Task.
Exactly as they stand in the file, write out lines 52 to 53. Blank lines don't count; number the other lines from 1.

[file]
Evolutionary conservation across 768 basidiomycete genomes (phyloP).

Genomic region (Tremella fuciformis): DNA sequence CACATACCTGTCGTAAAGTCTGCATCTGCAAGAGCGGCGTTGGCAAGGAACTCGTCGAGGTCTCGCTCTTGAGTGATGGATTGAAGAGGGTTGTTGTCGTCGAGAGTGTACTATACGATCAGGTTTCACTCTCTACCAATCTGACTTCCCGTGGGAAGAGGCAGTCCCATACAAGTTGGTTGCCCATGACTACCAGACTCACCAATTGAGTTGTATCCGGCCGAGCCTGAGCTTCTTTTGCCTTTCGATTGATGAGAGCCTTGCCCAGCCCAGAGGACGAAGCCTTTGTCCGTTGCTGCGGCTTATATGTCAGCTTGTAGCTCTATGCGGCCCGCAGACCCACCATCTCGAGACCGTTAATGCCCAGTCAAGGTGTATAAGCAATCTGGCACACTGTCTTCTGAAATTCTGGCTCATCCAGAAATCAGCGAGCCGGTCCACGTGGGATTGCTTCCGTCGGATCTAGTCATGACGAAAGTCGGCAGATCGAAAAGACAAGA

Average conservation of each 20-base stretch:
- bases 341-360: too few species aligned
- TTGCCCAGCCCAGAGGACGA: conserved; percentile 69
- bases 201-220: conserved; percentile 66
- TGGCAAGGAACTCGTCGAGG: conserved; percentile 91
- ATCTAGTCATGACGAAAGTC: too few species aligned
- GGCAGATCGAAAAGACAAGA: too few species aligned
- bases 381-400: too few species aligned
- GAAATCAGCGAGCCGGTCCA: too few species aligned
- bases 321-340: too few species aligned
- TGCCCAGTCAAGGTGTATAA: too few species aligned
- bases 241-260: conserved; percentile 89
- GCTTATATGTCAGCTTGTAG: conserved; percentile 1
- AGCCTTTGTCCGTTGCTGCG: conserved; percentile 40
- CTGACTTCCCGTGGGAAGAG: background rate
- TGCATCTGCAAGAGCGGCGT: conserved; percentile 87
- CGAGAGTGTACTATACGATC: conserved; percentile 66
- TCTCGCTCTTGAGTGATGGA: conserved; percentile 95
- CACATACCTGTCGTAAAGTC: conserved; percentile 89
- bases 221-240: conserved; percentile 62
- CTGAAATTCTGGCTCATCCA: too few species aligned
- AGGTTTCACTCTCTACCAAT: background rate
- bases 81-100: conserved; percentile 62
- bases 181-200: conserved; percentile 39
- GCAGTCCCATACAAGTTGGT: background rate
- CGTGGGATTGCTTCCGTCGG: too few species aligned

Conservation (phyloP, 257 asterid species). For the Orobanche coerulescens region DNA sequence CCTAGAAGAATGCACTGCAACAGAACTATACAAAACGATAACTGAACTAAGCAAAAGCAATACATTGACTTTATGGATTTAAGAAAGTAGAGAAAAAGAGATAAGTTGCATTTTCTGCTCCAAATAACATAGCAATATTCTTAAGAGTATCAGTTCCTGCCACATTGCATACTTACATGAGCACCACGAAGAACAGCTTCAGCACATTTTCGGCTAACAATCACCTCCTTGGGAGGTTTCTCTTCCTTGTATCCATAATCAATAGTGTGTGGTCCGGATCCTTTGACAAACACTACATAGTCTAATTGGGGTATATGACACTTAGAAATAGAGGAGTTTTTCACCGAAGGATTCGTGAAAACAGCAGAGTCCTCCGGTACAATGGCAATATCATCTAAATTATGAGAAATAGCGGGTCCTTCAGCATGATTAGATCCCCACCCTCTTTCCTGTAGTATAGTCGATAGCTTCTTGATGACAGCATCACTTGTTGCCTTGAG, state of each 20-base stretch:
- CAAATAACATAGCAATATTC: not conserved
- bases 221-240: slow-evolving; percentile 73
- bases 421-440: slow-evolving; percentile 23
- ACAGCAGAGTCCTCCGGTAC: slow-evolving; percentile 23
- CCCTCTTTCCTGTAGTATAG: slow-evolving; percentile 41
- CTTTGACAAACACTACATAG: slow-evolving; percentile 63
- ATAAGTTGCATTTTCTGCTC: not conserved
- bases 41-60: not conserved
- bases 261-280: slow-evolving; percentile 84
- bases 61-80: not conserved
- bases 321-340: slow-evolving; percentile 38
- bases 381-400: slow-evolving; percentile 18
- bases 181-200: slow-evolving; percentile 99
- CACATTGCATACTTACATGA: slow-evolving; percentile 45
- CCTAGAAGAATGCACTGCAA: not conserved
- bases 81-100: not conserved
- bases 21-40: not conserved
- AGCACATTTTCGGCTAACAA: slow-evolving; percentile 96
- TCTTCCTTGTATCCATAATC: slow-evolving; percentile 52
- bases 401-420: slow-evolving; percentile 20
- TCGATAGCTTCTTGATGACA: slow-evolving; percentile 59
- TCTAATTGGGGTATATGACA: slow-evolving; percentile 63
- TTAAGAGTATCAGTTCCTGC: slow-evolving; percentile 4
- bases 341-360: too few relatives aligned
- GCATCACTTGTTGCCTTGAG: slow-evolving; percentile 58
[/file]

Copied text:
- TTAAGAGTATCAGTTCCTGC: slow-evolving; percentile 4
- bases 341-360: too few relatives aligned